Saudi Arabia says it wants to be carbon-free by 2060.

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Saudi Arabia says it wants to be carbon-free by 2060.

Saudi Arabia’s de facto ruler announced Saturday, days before the COP26 global climate summit, that the country’s goal is to reach net zero carbon emissions by 2060.

The kingdom, which is one of the world’s worst polluters, recently announced that it would join a global initiative to reduce methane emissions by 30% by 2030.

“Through Saudi Arabia’s circular carbon economy model, I announce today Saudi Arabia’s objective to reach net zero emissions by 2060,” Crown Prince Mohammed bin Salman stated in a taped remark at the “Saudi Green Initiative” gathering.

“I am glad to announce energy-related actions that will cut carbon emissions by 278 million tonnes per year by 2030, voluntarily more than doubling the target announced, which is anticipated at 130 million tonnes per year,” Prince Mohammed said.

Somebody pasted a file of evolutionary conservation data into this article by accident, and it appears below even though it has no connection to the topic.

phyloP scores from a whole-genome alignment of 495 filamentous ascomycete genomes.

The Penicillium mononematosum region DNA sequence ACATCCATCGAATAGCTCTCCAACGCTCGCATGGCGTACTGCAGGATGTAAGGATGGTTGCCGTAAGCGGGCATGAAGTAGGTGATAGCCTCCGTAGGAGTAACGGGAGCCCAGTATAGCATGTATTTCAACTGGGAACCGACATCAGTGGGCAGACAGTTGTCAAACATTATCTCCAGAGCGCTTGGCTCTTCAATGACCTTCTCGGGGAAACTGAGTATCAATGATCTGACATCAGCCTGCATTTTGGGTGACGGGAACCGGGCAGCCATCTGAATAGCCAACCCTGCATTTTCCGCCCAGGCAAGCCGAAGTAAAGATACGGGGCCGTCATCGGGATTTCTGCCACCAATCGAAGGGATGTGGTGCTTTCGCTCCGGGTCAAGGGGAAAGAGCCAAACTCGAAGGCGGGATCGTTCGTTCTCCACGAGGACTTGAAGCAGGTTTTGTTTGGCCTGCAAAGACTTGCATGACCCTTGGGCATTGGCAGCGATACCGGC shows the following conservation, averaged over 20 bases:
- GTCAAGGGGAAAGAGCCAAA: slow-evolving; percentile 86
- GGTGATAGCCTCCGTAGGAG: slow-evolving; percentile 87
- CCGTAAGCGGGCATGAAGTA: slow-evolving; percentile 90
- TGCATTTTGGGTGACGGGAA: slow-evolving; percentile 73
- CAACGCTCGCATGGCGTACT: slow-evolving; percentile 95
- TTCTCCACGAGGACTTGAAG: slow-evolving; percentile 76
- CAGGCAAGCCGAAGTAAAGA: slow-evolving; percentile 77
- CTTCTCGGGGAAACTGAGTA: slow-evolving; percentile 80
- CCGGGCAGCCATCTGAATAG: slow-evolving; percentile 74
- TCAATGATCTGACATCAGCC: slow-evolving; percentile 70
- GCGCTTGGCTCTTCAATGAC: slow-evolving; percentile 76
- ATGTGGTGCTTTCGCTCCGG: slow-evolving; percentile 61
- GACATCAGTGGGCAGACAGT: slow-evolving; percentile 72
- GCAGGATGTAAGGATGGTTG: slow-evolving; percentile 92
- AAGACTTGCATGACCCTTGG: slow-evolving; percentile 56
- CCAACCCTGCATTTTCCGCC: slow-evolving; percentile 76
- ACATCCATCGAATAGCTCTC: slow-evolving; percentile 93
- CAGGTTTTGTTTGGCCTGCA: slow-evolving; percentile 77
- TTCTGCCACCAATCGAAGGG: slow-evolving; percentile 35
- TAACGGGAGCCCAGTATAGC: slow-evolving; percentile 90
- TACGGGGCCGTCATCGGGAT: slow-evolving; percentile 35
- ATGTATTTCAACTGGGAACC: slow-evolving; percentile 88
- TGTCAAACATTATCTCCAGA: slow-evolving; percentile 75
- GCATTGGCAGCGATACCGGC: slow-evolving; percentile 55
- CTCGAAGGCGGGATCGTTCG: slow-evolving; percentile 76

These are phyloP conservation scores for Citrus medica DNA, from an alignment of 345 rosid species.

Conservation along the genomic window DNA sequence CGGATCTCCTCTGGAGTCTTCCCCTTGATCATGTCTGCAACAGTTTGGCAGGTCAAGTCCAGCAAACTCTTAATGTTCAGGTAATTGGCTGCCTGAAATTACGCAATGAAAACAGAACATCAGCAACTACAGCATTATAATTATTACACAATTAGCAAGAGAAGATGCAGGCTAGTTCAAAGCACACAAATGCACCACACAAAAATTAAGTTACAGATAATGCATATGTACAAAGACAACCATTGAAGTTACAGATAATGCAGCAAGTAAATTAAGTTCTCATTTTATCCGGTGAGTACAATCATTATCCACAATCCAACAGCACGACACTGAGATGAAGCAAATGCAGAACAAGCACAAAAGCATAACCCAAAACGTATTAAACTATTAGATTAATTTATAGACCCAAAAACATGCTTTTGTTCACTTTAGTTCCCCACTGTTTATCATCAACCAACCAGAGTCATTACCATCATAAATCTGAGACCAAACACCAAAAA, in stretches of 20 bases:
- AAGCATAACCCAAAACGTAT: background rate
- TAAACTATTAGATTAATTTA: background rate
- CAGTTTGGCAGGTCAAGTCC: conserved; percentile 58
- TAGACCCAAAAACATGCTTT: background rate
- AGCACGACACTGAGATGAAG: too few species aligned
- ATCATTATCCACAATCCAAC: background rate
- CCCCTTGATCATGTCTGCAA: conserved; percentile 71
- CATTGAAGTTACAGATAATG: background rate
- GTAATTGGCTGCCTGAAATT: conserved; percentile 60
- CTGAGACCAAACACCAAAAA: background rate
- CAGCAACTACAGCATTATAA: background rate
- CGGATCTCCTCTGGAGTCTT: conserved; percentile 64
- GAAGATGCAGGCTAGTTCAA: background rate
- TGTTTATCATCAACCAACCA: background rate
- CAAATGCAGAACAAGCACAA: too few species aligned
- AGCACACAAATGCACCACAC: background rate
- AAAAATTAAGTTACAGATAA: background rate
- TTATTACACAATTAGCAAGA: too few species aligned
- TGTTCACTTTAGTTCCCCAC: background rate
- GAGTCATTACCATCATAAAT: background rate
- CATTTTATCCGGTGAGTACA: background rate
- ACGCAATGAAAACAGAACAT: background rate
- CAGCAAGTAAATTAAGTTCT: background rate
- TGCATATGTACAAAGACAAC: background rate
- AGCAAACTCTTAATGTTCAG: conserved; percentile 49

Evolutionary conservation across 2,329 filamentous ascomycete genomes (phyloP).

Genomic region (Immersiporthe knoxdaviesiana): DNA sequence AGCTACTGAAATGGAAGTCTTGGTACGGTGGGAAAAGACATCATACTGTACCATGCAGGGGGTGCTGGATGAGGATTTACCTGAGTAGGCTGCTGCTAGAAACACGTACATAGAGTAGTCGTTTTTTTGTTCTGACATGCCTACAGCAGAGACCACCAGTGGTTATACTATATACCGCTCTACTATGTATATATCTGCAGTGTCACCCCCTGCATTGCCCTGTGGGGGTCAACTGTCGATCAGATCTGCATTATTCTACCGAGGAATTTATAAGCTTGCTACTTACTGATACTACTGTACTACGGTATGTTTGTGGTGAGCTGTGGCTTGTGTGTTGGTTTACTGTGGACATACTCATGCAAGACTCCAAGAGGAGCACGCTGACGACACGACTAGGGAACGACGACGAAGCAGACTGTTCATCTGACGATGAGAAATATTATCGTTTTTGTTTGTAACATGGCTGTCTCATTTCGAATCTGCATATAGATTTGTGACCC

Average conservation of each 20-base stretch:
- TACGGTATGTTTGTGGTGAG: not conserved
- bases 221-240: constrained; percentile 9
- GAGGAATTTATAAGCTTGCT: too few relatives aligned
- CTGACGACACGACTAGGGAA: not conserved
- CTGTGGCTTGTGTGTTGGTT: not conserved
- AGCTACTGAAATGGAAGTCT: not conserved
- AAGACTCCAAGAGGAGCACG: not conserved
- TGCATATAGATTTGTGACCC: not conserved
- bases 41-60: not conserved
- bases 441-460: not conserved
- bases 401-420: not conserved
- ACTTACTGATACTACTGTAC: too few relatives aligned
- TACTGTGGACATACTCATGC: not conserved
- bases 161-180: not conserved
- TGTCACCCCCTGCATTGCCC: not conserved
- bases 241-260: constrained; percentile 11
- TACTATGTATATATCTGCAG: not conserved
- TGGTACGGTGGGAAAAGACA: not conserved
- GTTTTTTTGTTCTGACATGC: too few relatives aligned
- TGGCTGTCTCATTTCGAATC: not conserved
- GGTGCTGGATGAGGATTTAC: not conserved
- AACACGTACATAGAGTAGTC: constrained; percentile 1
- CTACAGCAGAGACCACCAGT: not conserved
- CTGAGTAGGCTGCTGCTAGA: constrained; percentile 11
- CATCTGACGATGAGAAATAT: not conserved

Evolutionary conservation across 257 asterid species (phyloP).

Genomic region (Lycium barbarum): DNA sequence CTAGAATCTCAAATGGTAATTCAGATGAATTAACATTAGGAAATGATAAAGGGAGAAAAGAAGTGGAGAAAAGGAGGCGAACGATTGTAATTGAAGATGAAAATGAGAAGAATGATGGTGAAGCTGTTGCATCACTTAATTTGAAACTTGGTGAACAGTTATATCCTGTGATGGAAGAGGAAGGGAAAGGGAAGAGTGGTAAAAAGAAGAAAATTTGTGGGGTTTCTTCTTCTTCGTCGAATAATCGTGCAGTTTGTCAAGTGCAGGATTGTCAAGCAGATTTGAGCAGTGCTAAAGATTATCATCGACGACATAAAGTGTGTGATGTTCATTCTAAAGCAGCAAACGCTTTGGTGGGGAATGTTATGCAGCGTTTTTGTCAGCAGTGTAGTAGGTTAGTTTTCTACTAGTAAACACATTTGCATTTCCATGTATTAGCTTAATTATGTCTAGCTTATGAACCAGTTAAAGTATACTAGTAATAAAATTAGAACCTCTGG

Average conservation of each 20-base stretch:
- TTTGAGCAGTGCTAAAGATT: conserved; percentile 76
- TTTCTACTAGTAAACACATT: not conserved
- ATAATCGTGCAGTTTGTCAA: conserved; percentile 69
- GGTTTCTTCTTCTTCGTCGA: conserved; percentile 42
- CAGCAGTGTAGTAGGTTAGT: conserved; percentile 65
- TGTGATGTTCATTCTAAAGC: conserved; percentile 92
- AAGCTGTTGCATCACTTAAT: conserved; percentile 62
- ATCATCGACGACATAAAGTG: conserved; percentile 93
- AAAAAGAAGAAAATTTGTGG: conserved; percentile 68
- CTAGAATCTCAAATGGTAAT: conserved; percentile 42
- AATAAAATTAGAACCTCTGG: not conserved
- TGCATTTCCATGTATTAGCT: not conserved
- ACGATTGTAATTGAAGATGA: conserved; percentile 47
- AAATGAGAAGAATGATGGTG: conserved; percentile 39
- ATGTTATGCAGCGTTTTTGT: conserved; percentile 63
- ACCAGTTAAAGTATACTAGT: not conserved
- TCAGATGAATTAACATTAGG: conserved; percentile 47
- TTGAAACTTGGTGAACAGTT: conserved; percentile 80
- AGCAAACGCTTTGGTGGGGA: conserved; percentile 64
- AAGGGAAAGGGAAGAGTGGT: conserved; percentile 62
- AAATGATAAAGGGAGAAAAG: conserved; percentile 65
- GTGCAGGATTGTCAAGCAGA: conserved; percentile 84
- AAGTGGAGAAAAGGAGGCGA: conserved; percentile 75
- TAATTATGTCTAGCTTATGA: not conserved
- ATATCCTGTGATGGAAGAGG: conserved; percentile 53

He went on to say, “We also announce the kingdom’s accession to the Global Methane Pledge.”

Saudi Arabia will “contribute to decreasing global methane emissions by 30% by 2030, as part of its commitment to achieve a cleaner, greener future,” according to a statement.

The decisions came a day after United Nations Secretary-General Antonio Guterres described the present climate scenario as “a one-way ticket to calamity,” emphasizing the importance of “avoiding a failure” at the COP26 climate summit in Glasgow.

The summit in the Scottish city, which took place between October 31 and November 12, is viewed as a critical step in establishing global carbon targets to curb global warming.

Saudi Arabia announced a broad initiative to combat climate change and cut carbon emissions in March, which included a proposal to plant billions of trees over the next few decades.

Prince Mohammed stated at the time that the OPEC leader plans to cut emissions by generating half of its electricity from renewables by 2030.

Saudi Arabia now uses oil and natural gas to meet its fast-growing power needs as well as desalinate its water, which consumes massive amounts of oil on a daily basis.

The measures come as Saudi Aramco, the kingdom’s cash cow, is being scrutinized by investors due to its emissions.

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